“It’s been realized that back in ’94, you could jump up on the House floor and pound your chest about [gay issues], and secure a good voter intensity, which you can’t do anymore,” Kingston said, describing the shifting dynamics of the issue.

A Wall Street Journal/NBC News poll released earlier this month showed a 9 percent increase in support for gay marriage among Republicans to 31 percent. Support among 18-to-34-year-olds was nearly 70 percent, according to a 2011 Washington Post/ABC News poll.

The Senate also has undergone a shift. When Judiciary Committee Chairman Patrick Leahy (D-Vt.) held the first hearing on the Defense of Marriage Act since it became law, few Republicans showed up and those who were there didn’t use it as an opportunity for fire-and-brimstone speeches on same-sex unions.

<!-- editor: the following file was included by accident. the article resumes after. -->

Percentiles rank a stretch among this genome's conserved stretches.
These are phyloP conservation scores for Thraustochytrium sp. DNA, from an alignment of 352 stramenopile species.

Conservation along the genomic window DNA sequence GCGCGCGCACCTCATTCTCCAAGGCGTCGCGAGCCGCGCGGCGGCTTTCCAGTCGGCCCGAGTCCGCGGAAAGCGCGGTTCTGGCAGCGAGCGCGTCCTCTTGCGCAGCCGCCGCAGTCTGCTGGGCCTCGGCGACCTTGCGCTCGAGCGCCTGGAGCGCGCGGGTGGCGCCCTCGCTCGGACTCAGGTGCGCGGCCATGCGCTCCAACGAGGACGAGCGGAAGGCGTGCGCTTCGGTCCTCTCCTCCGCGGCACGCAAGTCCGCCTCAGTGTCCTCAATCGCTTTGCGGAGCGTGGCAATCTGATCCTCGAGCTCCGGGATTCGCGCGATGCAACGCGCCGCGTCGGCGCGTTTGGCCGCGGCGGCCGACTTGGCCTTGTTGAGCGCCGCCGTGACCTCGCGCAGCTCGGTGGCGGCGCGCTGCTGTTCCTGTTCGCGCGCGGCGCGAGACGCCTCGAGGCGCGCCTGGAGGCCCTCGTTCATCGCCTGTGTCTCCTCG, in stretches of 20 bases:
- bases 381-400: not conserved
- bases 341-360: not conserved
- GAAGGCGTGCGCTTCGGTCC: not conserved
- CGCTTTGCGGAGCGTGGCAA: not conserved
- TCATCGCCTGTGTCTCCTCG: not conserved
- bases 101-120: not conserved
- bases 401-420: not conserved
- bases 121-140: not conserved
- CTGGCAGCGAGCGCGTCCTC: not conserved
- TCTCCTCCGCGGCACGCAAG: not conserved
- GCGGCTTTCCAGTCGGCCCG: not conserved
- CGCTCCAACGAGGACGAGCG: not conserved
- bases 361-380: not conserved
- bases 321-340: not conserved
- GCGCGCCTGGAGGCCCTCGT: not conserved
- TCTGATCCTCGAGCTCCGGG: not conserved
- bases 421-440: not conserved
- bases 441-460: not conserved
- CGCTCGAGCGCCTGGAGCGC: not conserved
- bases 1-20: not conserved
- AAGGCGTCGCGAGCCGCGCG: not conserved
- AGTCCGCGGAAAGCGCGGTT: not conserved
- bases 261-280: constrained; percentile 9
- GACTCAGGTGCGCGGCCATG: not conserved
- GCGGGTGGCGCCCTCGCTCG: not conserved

National party operatives have taken notice. Republican National Committee Chairman Reince Priebus, National Republican Senatorial Committee Chairman John Cornyn and National Republican Congressional Committee Chairman Pete Sessions all did fundraisers in the 2010 cycle with the national gay and lesbian GOP grass-roots organization, Log Cabin Republicans.

The group’s Executive Director R. Clarke Cooper said that while the three party leaders got flak for doing the events, they stood their ground.

“Twenty years ago they would have thrown us under the bus,” Cooper said. The group recently hosted a 40th birthday fundraiser for Priebus.

Even among the most conservative ranks there has been some softening. Rep. Ted Poe (R-Texas) — who holds a 93 percent lifetime score with the American Conservative Union — recently attended a Log Cabin Republican meeting in Houston. Poe’s office said his “views on same-sex marriage have not changed, however, he found that there were plenty of things they did agree on and he really enjoyed listening to what they had to say.”